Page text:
SARANSK, Russia (Reuters) - Australian fan Joshua Hesse looked puzzled when told which team would inherit the brand new World Cup stadium in Russia’s Saransk where he was about to watch Tunisia play Panama.
That’s because few people outside Russia have heard of local club FC Mordovia Saransk.
Its average attendance last season was 3,700. The stadium’s capacity? Around 44,000.
Filling those extra seats is the challenge Russia faces in ensuring the World Cup it has hosted over the past month leaves a robust legacy rather than a trail of white elephants.
It is a challenge other countries that hosted major sporting events have faced, and in many cases, flunked. The rowing centre for the 2004 Athens Olympics is deserted and decaying; Brazil’s iconic Maracana stadium which hosted the 2016 Olympic soccer competition was looted afterwards, and the seats ripped out.
The question of sporting legacy will be on the agenda again in the run-up to the next World Cup, in Qatar. It will build at least eight air-conditioned stadiums, more than its population of 2.3 million can regularly use, although it says it plans to dismantle some of them for use elsewhere.
Russia’s case is less stark. There is established demand for most of the new facilities built for the tournament.
But the new stadium in Saransk - the smallest city to host World Cup games - is the least likely to be economically sustainable once the tournament is over.
Located 650 km (400 miles) south-east of Moscow, Saransk has a population of 300,000 and is one of the poorest cities in Russia, with the bulk of residents earning a meagre 15,000 roubles ($240) per month.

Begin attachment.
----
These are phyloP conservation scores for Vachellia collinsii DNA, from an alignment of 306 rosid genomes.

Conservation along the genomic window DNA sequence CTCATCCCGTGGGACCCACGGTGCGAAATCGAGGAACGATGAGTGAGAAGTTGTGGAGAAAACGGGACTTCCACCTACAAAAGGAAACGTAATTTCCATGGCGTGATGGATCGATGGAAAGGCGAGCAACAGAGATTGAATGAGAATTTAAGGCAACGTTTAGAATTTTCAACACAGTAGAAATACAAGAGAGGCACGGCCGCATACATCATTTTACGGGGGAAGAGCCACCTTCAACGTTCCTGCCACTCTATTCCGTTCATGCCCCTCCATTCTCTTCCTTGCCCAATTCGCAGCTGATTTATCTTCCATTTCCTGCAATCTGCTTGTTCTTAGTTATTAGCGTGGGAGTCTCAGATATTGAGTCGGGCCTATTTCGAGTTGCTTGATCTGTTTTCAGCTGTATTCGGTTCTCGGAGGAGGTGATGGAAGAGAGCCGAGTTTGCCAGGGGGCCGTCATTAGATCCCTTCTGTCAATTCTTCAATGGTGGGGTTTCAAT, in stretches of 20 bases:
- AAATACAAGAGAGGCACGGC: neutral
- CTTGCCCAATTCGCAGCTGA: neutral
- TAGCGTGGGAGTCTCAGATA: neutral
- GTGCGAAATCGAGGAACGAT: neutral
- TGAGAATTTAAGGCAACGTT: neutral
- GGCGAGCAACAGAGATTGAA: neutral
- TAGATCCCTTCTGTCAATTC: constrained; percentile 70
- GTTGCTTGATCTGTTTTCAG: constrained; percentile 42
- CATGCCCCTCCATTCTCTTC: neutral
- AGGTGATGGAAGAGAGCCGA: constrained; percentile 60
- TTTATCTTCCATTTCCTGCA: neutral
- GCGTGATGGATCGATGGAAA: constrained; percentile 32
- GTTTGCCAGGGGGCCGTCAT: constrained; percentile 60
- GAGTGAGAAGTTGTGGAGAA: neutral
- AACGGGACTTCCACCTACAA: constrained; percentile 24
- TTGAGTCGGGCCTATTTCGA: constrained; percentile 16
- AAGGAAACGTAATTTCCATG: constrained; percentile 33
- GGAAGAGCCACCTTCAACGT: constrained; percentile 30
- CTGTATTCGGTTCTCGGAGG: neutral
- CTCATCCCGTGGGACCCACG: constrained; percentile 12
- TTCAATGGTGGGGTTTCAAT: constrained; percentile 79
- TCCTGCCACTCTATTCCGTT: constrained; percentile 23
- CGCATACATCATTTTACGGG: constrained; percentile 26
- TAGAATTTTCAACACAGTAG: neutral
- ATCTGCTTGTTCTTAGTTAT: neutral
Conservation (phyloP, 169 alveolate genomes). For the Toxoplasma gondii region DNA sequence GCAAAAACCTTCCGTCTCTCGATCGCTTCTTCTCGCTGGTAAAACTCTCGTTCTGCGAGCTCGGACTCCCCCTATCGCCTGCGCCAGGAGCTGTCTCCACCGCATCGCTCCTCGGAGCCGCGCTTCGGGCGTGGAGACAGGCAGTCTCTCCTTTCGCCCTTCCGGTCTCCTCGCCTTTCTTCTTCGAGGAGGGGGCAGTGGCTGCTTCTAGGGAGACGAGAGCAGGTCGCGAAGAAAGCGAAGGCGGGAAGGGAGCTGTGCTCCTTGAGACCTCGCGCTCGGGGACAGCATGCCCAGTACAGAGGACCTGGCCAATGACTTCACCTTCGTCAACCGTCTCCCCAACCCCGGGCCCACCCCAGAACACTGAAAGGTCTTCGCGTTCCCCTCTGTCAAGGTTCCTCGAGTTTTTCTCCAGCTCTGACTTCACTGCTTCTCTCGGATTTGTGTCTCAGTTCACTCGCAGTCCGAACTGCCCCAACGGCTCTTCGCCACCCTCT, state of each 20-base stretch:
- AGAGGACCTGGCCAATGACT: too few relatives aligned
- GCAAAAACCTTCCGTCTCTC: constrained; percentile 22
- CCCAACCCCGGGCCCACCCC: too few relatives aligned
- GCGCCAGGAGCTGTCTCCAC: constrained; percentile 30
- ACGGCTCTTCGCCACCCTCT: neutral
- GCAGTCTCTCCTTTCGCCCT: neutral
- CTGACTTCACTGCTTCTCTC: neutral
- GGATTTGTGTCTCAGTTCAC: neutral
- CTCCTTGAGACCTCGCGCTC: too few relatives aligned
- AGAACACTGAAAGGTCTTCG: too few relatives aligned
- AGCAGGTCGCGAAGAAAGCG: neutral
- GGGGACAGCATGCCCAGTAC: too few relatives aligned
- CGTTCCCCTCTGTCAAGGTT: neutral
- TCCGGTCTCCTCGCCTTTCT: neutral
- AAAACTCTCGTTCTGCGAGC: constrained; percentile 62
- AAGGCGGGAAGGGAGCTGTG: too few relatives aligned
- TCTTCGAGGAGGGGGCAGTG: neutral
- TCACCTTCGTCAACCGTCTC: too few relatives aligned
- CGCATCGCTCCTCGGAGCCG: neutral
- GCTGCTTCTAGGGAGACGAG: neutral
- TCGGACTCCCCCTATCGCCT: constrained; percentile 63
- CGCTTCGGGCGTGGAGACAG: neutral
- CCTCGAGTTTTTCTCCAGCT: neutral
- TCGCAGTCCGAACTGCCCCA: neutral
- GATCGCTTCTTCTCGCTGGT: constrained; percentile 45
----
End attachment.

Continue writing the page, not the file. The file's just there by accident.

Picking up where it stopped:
Local officials in Saransk say they are working on a plan to ensure it will be financially viable.
The capital of a predominantly agricultural region, it was a surprise choice for hosting the World Cup as it does not have a high-profile footballing tradition. Next season, Mordovia Saransk FC will be playing in the second tier of Russian soccer.
“It is incredible,” Hesse said of their new stadium when he understood who they were.
When Russia won the right to host the 2018 World Cup, President Vladimir Putin promised that, after the competition, the stadiums would become sustainable homes to vibrant football clubs.
“They will not stand empty,” Putin said back in 2013. “With this there are no problems whatsoever.”
Out of the 12 stadiums, only six were fully new and commissioned for the World Cup, while others were renovated or being built anyway. Six of the 12 stadiums will be home to Russian premier league clubs and there are plans to make another into the national soccer stadium.
In Saransk, the stadium can shrink. Some of the stands can be dismantled, which would reduce its capacity to 30,000. Yet that is still a big venue for a small city.
It cost almost 16 billion roubles ($257 million) to build, the arena website says, and the funds were allocated from the Russian federal budget.
The city does not have to pay that back but must cover annual running costs of 200 million to 250 million roubles, Alexei Merkushkin, minister for special purpose programmes in the regional government, said.
Vladimir Volkov, head of the Mordovia region, has said the local government is in talks with “large-scale businesses” about handing over the ground and the local team to spare the regional budget.
Moscow has said it will help cover running costs for the next year or two and Merkushkin said the aim was for the stadium to cover those costs within three years.
“The arena will not turn into a White Elephant, that’s for sure. It won’t be a football-only ground, it will be multi-faceted,” he said, explaining that it would also host restaurants and fitness centres.
A source close to the local club, who spoke on condition of anonymity, said the splashes of orange and white inside the stadium were chosen to help camouflage empty seats.
Asked about the decoration, Merkushkin said it evokes the sun depicted on the region’s flag.
“The colours bear a deep meaning,” he said.
Additional reporting by Gabrielle Tetrault-Farber and Karolos Grohmann in MOSCOW; Editing by Christian Lowe and Philippa Fletcher